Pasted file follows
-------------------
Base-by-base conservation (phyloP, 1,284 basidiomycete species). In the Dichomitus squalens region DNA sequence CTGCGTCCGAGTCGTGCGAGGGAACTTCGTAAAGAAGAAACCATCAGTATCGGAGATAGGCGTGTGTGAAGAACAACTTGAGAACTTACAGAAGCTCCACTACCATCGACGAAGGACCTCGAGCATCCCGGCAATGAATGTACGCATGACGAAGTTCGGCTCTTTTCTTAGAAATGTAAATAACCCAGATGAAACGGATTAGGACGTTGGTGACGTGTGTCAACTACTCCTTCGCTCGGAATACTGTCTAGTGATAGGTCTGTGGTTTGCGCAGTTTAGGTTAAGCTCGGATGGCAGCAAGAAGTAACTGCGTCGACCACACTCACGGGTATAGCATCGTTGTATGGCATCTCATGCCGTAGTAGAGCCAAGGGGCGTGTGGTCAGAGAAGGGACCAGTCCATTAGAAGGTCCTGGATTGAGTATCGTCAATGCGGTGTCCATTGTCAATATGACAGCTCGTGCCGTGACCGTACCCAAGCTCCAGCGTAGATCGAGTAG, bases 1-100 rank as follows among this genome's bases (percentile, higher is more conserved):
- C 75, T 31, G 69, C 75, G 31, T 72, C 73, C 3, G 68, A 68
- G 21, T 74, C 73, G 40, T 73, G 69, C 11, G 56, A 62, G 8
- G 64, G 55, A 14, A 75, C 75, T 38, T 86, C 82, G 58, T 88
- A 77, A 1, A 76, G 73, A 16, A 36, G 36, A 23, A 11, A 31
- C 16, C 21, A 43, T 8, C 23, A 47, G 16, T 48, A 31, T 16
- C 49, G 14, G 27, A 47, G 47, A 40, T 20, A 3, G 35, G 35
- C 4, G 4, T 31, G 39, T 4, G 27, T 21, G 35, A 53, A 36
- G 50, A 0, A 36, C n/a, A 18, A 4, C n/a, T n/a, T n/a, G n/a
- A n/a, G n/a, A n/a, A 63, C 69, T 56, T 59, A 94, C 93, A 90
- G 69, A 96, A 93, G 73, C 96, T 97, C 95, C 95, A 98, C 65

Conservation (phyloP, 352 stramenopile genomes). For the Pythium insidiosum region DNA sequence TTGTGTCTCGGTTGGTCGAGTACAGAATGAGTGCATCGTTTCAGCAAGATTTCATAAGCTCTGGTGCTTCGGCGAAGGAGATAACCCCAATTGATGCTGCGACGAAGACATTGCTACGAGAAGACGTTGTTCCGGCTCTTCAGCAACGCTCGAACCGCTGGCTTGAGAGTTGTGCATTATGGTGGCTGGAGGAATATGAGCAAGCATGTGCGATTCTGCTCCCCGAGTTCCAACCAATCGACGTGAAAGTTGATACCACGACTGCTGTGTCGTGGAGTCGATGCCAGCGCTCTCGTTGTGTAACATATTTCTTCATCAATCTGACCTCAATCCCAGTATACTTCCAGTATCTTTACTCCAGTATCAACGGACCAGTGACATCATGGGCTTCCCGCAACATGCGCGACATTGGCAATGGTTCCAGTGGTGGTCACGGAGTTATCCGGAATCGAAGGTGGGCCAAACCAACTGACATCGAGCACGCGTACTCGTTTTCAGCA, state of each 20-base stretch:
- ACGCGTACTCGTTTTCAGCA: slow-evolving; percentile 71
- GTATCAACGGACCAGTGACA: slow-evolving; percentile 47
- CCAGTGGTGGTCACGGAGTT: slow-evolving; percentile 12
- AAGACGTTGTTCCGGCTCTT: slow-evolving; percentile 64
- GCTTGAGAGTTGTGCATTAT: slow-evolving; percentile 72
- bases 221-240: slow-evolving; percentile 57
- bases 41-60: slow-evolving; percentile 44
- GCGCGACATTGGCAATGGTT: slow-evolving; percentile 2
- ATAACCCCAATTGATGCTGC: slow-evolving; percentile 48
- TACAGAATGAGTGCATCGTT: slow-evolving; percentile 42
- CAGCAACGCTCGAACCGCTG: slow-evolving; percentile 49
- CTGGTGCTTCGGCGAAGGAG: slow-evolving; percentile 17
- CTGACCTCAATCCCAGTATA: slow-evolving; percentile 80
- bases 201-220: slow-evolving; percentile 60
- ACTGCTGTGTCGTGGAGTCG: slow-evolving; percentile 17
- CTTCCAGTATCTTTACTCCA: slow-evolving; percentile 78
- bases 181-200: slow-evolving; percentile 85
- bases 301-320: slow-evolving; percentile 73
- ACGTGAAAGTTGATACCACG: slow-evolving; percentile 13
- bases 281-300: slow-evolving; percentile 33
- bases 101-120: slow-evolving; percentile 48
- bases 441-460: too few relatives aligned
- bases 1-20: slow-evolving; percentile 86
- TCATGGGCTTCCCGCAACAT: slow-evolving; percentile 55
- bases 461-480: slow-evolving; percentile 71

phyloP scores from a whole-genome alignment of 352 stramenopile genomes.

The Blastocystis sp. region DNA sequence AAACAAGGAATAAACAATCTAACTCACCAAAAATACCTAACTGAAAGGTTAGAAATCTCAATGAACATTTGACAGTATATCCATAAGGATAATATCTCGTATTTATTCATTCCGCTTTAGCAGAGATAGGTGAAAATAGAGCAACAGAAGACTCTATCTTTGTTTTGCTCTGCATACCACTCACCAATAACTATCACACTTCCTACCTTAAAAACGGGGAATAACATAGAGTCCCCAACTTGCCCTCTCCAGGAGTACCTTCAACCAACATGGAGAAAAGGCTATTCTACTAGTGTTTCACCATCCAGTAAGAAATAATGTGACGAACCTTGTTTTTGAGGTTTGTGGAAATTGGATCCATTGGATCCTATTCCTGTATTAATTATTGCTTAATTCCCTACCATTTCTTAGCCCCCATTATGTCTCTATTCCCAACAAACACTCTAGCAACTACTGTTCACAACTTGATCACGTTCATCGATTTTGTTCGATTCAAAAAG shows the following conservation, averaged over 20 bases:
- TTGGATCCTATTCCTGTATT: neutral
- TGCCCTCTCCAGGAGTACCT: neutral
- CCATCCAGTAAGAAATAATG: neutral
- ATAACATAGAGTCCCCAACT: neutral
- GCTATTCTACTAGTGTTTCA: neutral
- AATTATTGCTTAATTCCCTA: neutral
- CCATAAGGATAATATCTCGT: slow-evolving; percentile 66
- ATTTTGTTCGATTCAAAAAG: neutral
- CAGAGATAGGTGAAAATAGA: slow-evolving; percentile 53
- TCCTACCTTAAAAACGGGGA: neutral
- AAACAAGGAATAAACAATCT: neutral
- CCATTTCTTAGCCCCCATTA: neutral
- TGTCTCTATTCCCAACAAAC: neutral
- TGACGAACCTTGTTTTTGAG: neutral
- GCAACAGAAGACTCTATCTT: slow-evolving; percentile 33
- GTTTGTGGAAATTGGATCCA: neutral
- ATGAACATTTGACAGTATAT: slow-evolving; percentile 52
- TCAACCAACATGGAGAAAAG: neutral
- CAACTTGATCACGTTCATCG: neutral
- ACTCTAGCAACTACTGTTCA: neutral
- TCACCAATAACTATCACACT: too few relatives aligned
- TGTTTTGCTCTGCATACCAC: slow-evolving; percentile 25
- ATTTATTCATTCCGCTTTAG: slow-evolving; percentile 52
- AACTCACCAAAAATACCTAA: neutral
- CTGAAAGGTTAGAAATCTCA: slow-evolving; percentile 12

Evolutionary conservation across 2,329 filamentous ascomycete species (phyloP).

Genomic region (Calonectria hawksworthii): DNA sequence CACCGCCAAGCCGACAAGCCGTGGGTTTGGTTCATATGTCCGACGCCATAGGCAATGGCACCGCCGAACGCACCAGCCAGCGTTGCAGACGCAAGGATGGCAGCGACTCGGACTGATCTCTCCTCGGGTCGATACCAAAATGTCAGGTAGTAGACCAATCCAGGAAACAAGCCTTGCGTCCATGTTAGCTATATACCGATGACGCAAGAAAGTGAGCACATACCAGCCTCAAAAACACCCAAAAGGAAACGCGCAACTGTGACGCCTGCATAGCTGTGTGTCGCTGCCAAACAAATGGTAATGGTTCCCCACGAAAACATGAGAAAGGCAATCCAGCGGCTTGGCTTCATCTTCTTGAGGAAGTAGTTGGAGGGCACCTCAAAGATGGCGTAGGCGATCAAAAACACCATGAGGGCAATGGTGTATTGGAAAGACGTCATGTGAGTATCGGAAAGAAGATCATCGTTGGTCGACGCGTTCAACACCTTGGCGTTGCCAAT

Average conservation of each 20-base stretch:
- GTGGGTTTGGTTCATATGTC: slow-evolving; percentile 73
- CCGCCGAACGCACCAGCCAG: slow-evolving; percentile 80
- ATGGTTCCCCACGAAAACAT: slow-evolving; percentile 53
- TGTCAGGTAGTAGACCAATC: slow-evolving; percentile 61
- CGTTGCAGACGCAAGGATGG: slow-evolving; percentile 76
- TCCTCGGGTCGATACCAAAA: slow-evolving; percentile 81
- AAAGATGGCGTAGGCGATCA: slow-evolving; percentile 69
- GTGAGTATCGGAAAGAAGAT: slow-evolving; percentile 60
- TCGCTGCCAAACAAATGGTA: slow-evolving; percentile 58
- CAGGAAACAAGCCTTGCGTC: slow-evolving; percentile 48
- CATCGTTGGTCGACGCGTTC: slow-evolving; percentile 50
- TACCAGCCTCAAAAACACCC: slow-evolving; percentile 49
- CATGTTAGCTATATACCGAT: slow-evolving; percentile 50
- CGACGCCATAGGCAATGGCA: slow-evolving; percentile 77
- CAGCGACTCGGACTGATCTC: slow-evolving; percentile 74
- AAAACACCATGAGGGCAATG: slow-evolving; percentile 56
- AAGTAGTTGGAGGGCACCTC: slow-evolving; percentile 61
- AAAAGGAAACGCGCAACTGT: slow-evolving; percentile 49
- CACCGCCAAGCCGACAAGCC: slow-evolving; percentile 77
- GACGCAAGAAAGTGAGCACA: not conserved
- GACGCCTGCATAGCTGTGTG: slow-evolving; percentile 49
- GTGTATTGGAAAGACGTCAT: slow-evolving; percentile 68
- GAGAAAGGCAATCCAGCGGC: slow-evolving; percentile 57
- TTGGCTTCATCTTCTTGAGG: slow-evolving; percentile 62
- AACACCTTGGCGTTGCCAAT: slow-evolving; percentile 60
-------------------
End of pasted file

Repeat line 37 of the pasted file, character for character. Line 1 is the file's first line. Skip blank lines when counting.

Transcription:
- bases 461-480: slow-evolving; percentile 71